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Anybody who has been to Kerala – or is planning their trip – will want to go on a Backwaters Tour, and we were no different. We chose the ‘7 Hour House Boat & Country Boat’ trip organised by Destination Holiday, but there are options to go on an overnight house boat to take in more of the stunning scenery and the network of waterways that snake through it. The state of Kerala is extremely luscious and green – quite different from the other states we’d visited.

House Boat on the Kerala Backwaters Tour

House Boat on the Kerala Backwaters Tour

In the morning of our trip, we were 2 of around 15 passengers who took the bus out of Fort Kochi and over to the Backwaters. After we climbed aboard the house boat, we visited a limestone factory to witness the traditional methods of grinding shells down to make limestone. We then set off to see a family who make twine from coconut fibers by using a machine to twists the hairs together – Duncan even had a go, much to the amusement of the locals!

Grinding shells into limestone for whitewash

Grinding shells into limestone for whitewash

Twisting coconut hairs into twine

Twisting coconut hairs into twine

At lunchtime, we were treated to a typical Keralan lunch, served up in banana leaf and with a bottle of Kingfisher beer. Eating with our hands was second nature to us at this point, but Mike who we made friends with, was a bit uncomfortable with this. And who can blame him, he’d only left Australia a week before!

Keralan lunch

Keralan lunch

In the afternoon, we took a lazy canoe down to a peppercorn plantation, which luckily was in the shade of the over-hanging leaf canopy – I was panicing that I wouldn’t have enought SPF50 to last the trip! The boat trip was extremely relxing and a welcome change after the noise and pollution of the city life in Pune and Mysore.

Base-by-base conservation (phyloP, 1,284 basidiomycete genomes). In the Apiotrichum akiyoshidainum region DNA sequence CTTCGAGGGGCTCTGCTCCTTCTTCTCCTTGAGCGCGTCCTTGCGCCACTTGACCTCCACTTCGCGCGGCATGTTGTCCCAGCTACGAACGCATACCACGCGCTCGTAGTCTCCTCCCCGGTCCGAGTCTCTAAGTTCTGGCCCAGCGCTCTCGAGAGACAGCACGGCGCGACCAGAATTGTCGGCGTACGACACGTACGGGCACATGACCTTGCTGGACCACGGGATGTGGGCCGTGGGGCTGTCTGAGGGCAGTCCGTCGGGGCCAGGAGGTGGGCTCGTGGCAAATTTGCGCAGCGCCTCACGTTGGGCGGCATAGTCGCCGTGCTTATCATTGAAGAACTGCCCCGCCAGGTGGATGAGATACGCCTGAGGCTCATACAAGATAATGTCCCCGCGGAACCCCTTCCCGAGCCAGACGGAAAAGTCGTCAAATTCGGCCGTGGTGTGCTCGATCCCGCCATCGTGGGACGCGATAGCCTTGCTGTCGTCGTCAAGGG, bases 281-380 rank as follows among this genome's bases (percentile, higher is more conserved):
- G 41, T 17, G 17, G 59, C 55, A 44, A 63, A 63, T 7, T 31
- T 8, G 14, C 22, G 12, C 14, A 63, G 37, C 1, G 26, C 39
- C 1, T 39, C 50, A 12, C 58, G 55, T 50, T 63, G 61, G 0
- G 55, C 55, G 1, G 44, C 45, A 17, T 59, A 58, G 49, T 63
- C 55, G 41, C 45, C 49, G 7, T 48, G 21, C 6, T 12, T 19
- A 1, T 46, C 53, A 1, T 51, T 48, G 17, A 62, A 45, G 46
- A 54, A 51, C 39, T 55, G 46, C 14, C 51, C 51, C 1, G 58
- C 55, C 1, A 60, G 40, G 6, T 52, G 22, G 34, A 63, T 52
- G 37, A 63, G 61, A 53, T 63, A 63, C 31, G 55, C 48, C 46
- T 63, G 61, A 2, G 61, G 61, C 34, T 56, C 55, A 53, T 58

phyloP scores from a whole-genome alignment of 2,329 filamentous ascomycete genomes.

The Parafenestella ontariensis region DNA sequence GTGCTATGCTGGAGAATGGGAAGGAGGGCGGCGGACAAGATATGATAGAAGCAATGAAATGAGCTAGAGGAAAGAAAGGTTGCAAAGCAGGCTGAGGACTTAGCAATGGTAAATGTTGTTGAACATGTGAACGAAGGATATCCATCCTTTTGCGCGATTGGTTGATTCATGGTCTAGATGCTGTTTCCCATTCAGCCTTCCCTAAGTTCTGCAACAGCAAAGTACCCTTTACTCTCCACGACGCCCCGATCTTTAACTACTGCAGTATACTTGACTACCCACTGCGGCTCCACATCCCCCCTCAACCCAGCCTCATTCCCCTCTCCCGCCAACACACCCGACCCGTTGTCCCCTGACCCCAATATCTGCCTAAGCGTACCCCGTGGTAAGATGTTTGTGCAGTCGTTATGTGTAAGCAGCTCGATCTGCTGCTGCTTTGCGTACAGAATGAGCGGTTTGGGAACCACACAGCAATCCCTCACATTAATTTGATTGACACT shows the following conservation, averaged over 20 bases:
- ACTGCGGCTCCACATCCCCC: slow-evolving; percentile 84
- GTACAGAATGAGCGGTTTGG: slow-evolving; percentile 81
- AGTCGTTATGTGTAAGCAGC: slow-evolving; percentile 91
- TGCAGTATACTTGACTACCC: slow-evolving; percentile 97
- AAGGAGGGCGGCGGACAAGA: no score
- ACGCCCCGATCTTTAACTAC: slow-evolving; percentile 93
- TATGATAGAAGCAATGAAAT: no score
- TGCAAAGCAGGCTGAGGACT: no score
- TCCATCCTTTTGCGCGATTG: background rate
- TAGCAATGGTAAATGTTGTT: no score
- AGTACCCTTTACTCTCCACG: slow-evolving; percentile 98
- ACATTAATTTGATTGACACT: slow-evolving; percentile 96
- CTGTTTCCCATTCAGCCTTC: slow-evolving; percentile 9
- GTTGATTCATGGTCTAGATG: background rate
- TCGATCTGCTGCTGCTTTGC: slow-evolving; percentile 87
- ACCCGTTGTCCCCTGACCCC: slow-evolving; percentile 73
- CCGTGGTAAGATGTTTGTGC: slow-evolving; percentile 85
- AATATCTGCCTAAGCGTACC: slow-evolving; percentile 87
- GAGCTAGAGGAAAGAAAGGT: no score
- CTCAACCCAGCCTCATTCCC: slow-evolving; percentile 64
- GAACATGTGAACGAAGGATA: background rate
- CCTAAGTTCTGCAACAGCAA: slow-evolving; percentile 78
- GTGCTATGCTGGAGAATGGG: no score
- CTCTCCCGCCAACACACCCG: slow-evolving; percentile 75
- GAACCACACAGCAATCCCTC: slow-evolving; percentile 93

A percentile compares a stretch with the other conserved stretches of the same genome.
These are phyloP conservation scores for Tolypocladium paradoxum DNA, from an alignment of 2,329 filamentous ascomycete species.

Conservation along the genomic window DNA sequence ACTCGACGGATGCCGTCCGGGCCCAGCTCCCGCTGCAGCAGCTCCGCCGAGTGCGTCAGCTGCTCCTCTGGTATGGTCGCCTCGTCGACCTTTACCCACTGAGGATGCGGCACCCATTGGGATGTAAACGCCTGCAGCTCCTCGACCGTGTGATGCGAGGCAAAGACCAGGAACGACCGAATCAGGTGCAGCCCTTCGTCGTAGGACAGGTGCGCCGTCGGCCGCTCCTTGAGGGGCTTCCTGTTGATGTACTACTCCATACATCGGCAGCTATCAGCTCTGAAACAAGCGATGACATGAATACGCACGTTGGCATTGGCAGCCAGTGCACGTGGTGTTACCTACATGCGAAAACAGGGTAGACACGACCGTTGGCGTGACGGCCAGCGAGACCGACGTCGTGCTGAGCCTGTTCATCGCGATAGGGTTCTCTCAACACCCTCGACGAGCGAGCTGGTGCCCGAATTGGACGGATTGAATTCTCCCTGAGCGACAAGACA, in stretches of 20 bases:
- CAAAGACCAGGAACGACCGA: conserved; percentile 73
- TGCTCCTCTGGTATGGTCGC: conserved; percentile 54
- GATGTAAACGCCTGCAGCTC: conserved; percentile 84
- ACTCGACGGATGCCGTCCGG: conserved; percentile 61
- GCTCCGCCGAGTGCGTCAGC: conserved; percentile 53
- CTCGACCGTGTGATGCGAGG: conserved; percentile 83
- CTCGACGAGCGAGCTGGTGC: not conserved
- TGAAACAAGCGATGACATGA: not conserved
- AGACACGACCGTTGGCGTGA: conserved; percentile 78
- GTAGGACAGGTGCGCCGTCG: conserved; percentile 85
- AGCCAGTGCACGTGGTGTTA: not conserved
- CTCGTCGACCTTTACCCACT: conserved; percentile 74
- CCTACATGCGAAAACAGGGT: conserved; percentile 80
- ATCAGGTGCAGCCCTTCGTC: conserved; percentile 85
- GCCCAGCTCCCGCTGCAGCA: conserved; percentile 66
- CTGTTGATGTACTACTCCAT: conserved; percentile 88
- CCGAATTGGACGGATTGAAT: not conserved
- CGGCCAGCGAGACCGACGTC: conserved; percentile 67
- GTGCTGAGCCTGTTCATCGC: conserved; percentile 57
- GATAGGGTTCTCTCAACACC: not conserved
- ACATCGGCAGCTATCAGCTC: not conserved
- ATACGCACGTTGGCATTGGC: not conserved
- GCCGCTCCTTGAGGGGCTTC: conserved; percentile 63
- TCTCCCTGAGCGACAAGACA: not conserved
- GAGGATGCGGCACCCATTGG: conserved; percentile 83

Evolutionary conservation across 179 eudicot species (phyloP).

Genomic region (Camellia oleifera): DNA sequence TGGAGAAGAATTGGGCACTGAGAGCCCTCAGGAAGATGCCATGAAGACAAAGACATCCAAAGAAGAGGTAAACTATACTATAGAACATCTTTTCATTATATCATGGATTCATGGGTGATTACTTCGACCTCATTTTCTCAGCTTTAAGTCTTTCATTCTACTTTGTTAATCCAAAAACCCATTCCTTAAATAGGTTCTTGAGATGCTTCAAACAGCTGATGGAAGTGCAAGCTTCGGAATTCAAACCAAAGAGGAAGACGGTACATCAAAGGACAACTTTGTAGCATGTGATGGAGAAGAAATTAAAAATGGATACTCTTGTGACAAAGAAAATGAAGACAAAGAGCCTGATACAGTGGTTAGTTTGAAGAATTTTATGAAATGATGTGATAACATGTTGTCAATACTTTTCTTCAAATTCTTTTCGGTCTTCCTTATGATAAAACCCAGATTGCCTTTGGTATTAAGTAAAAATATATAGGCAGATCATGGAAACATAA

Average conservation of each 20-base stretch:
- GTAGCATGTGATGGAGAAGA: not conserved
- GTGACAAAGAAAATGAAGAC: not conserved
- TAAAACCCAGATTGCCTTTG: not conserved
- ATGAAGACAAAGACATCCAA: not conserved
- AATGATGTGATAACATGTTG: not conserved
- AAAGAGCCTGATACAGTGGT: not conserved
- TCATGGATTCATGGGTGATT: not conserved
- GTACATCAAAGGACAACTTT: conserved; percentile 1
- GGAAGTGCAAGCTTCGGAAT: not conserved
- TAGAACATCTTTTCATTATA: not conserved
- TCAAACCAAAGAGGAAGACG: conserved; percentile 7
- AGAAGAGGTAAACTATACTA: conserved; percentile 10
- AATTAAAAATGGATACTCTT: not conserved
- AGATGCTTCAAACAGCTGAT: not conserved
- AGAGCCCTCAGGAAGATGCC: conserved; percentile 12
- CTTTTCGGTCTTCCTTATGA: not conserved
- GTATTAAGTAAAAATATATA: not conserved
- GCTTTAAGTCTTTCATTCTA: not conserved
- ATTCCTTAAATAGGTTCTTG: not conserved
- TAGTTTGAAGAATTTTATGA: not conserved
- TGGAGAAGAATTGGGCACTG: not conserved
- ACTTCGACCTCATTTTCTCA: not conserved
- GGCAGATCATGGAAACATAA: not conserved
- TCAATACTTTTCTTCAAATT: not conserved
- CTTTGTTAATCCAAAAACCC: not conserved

Lazy canoe down the Kerala Backwaters

Lazy canoe down the Kerala Backwaters

First Impressions of Kochi

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Leaving Mysore was a bit of a challenge! We first had to get the bus from Mysore to Hundsur, then figure out the bus station ‘system’, then get an overnight bus to Kochi (or Cochin) – which would actually get us in at 4am! – and then wait on a ferry to take us over to the island of Fort Kochi. As with many things in India, even the worst scenarios actually work themselves out for the best! On this occassion, arriving at 4am worked to our advantage as we were invited onto a movie set of an all-action flick, were given a nice cup of chai, and then wandered down to the jetty just in time to catch the first boat 🙂

The film set we stumbled upon at 6am!

The film set we stumbled upon at 6am!

After being bombarded by keen Guest House owners as we stumbled around the island at 7am, we picked a lovely family-run place in a quieter area of town. The Honolulu Home Stay was fresh, clean, cool, and we even had our own balcony – perfect! Shattered after the long bus ride but keen to make the most of our 4 days in Kochi, we showered and napped then went in search of breakfast!